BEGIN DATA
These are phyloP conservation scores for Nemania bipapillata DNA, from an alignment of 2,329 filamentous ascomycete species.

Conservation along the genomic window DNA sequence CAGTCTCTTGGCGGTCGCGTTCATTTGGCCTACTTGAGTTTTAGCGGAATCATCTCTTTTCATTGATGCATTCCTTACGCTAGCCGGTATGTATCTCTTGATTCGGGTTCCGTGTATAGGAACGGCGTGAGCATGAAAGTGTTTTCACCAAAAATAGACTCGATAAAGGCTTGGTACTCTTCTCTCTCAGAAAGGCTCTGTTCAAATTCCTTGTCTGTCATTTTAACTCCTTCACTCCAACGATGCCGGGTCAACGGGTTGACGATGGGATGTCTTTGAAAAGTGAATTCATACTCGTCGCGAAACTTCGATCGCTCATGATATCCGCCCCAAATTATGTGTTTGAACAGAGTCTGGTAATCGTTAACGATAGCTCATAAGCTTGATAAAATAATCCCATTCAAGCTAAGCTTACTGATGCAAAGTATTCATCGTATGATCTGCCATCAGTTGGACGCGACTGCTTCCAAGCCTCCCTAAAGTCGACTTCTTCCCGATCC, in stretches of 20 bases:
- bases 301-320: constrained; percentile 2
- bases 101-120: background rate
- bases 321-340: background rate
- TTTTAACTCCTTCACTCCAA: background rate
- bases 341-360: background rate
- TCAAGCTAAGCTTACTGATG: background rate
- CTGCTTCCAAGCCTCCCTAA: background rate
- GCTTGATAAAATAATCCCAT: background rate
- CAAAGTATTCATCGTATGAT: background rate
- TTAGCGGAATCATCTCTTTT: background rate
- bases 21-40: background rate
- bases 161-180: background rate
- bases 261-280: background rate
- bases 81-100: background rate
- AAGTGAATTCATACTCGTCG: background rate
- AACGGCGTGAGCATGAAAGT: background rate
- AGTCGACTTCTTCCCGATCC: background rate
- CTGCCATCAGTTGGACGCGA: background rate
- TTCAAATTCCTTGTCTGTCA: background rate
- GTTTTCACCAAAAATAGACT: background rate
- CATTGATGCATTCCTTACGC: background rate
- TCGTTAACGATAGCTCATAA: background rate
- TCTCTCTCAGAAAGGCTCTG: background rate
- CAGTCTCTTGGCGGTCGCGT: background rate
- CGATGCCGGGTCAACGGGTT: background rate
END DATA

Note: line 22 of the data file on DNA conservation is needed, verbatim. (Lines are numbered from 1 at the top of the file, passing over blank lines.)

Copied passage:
- GTTTTCACCAAAAATAGACT: background rate